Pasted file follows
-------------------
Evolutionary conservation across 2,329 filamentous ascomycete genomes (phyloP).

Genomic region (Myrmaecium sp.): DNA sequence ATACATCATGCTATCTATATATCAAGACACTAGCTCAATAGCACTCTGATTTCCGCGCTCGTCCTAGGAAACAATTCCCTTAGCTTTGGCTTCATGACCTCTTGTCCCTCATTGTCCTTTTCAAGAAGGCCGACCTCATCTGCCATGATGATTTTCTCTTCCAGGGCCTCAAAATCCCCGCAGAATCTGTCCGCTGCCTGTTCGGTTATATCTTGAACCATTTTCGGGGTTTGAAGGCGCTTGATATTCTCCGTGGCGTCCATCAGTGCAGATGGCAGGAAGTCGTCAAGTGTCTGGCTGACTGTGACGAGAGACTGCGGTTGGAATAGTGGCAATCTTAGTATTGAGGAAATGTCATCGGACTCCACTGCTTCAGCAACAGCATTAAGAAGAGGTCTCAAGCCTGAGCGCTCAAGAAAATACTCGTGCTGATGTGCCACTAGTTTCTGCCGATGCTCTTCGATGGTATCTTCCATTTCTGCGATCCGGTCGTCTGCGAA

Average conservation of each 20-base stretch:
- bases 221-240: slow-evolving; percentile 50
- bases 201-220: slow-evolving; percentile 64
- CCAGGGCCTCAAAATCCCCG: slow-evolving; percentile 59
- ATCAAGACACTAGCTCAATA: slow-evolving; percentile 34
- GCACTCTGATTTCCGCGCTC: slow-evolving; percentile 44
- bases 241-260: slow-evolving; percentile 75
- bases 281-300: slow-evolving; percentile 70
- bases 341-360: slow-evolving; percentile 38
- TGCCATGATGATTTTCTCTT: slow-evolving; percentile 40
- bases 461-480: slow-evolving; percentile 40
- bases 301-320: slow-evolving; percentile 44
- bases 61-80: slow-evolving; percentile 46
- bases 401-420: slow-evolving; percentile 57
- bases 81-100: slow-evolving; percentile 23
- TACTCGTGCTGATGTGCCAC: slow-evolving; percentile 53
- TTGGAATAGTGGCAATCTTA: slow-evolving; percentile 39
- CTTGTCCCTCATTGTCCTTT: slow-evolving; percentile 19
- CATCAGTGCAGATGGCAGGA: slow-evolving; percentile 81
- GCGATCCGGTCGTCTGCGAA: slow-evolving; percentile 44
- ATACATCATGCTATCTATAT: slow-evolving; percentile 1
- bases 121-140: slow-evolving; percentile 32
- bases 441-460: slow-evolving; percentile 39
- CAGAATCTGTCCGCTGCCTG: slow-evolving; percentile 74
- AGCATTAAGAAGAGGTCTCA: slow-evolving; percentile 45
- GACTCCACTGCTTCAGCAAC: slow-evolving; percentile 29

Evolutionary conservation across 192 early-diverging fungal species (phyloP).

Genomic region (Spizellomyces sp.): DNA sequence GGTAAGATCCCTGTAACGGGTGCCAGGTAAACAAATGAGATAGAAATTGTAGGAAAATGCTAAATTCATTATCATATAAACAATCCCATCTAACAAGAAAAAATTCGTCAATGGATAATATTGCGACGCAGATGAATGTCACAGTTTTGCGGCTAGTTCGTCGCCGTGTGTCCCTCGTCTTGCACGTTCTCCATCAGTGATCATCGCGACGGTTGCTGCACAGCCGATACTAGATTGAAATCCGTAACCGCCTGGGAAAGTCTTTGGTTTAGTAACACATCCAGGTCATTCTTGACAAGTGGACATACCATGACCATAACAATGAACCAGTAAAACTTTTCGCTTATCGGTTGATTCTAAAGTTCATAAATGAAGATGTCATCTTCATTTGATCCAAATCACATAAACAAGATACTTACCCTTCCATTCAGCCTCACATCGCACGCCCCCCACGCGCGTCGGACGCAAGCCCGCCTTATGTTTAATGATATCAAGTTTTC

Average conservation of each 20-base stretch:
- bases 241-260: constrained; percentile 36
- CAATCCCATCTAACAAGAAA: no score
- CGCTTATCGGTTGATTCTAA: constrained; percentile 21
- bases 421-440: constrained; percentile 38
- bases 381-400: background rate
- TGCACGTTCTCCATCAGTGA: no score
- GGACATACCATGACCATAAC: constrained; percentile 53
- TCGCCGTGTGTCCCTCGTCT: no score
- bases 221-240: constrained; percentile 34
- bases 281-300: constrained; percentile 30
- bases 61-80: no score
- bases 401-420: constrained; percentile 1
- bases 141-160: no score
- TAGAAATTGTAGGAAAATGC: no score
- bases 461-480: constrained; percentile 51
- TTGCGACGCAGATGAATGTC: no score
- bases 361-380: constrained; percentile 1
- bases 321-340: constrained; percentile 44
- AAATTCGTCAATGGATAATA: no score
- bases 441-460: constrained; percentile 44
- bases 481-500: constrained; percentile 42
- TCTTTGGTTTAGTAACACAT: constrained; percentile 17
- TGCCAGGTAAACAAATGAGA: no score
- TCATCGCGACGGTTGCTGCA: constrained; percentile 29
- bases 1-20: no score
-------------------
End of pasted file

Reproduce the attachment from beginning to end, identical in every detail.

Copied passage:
Evolutionary conservation across 2,329 filamentous ascomycete genomes (phyloP).

Genomic region (Myrmaecium sp.): DNA sequence ATACATCATGCTATCTATATATCAAGACACTAGCTCAATAGCACTCTGATTTCCGCGCTCGTCCTAGGAAACAATTCCCTTAGCTTTGGCTTCATGACCTCTTGTCCCTCATTGTCCTTTTCAAGAAGGCCGACCTCATCTGCCATGATGATTTTCTCTTCCAGGGCCTCAAAATCCCCGCAGAATCTGTCCGCTGCCTGTTCGGTTATATCTTGAACCATTTTCGGGGTTTGAAGGCGCTTGATATTCTCCGTGGCGTCCATCAGTGCAGATGGCAGGAAGTCGTCAAGTGTCTGGCTGACTGTGACGAGAGACTGCGGTTGGAATAGTGGCAATCTTAGTATTGAGGAAATGTCATCGGACTCCACTGCTTCAGCAACAGCATTAAGAAGAGGTCTCAAGCCTGAGCGCTCAAGAAAATACTCGTGCTGATGTGCCACTAGTTTCTGCCGATGCTCTTCGATGGTATCTTCCATTTCTGCGATCCGGTCGTCTGCGAA

Average conservation of each 20-base stretch:
- bases 221-240: slow-evolving; percentile 50
- bases 201-220: slow-evolving; percentile 64
- CCAGGGCCTCAAAATCCCCG: slow-evolving; percentile 59
- ATCAAGACACTAGCTCAATA: slow-evolving; percentile 34
- GCACTCTGATTTCCGCGCTC: slow-evolving; percentile 44
- bases 241-260: slow-evolving; percentile 75
- bases 281-300: slow-evolving; percentile 70
- bases 341-360: slow-evolving; percentile 38
- TGCCATGATGATTTTCTCTT: slow-evolving; percentile 40
- bases 461-480: slow-evolving; percentile 40
- bases 301-320: slow-evolving; percentile 44
- bases 61-80: slow-evolving; percentile 46
- bases 401-420: slow-evolving; percentile 57
- bases 81-100: slow-evolving; percentile 23
- TACTCGTGCTGATGTGCCAC: slow-evolving; percentile 53
- TTGGAATAGTGGCAATCTTA: slow-evolving; percentile 39
- CTTGTCCCTCATTGTCCTTT: slow-evolving; percentile 19
- CATCAGTGCAGATGGCAGGA: slow-evolving; percentile 81
- GCGATCCGGTCGTCTGCGAA: slow-evolving; percentile 44
- ATACATCATGCTATCTATAT: slow-evolving; percentile 1
- bases 121-140: slow-evolving; percentile 32
- bases 441-460: slow-evolving; percentile 39
- CAGAATCTGTCCGCTGCCTG: slow-evolving; percentile 74
- AGCATTAAGAAGAGGTCTCA: slow-evolving; percentile 45
- GACTCCACTGCTTCAGCAAC: slow-evolving; percentile 29

Evolutionary conservation across 192 early-diverging fungal species (phyloP).

Genomic region (Spizellomyces sp.): DNA sequence GGTAAGATCCCTGTAACGGGTGCCAGGTAAACAAATGAGATAGAAATTGTAGGAAAATGCTAAATTCATTATCATATAAACAATCCCATCTAACAAGAAAAAATTCGTCAATGGATAATATTGCGACGCAGATGAATGTCACAGTTTTGCGGCTAGTTCGTCGCCGTGTGTCCCTCGTCTTGCACGTTCTCCATCAGTGATCATCGCGACGGTTGCTGCACAGCCGATACTAGATTGAAATCCGTAACCGCCTGGGAAAGTCTTTGGTTTAGTAACACATCCAGGTCATTCTTGACAAGTGGACATACCATGACCATAACAATGAACCAGTAAAACTTTTCGCTTATCGGTTGATTCTAAAGTTCATAAATGAAGATGTCATCTTCATTTGATCCAAATCACATAAACAAGATACTTACCCTTCCATTCAGCCTCACATCGCACGCCCCCCACGCGCGTCGGACGCAAGCCCGCCTTATGTTTAATGATATCAAGTTTTC

Average conservation of each 20-base stretch:
- bases 241-260: constrained; percentile 36
- CAATCCCATCTAACAAGAAA: no score
- CGCTTATCGGTTGATTCTAA: constrained; percentile 21
- bases 421-440: constrained; percentile 38
- bases 381-400: background rate
- TGCACGTTCTCCATCAGTGA: no score
- GGACATACCATGACCATAAC: constrained; percentile 53
- TCGCCGTGTGTCCCTCGTCT: no score
- bases 221-240: constrained; percentile 34
- bases 281-300: constrained; percentile 30
- bases 61-80: no score
- bases 401-420: constrained; percentile 1
- bases 141-160: no score
- TAGAAATTGTAGGAAAATGC: no score
- bases 461-480: constrained; percentile 51
- TTGCGACGCAGATGAATGTC: no score
- bases 361-380: constrained; percentile 1
- bases 321-340: constrained; percentile 44
- AAATTCGTCAATGGATAATA: no score
- bases 441-460: constrained; percentile 44
- bases 481-500: constrained; percentile 42
- TCTTTGGTTTAGTAACACAT: constrained; percentile 17
- TGCCAGGTAAACAAATGAGA: no score
- TCATCGCGACGGTTGCTGCA: constrained; percentile 29
- bases 1-20: no score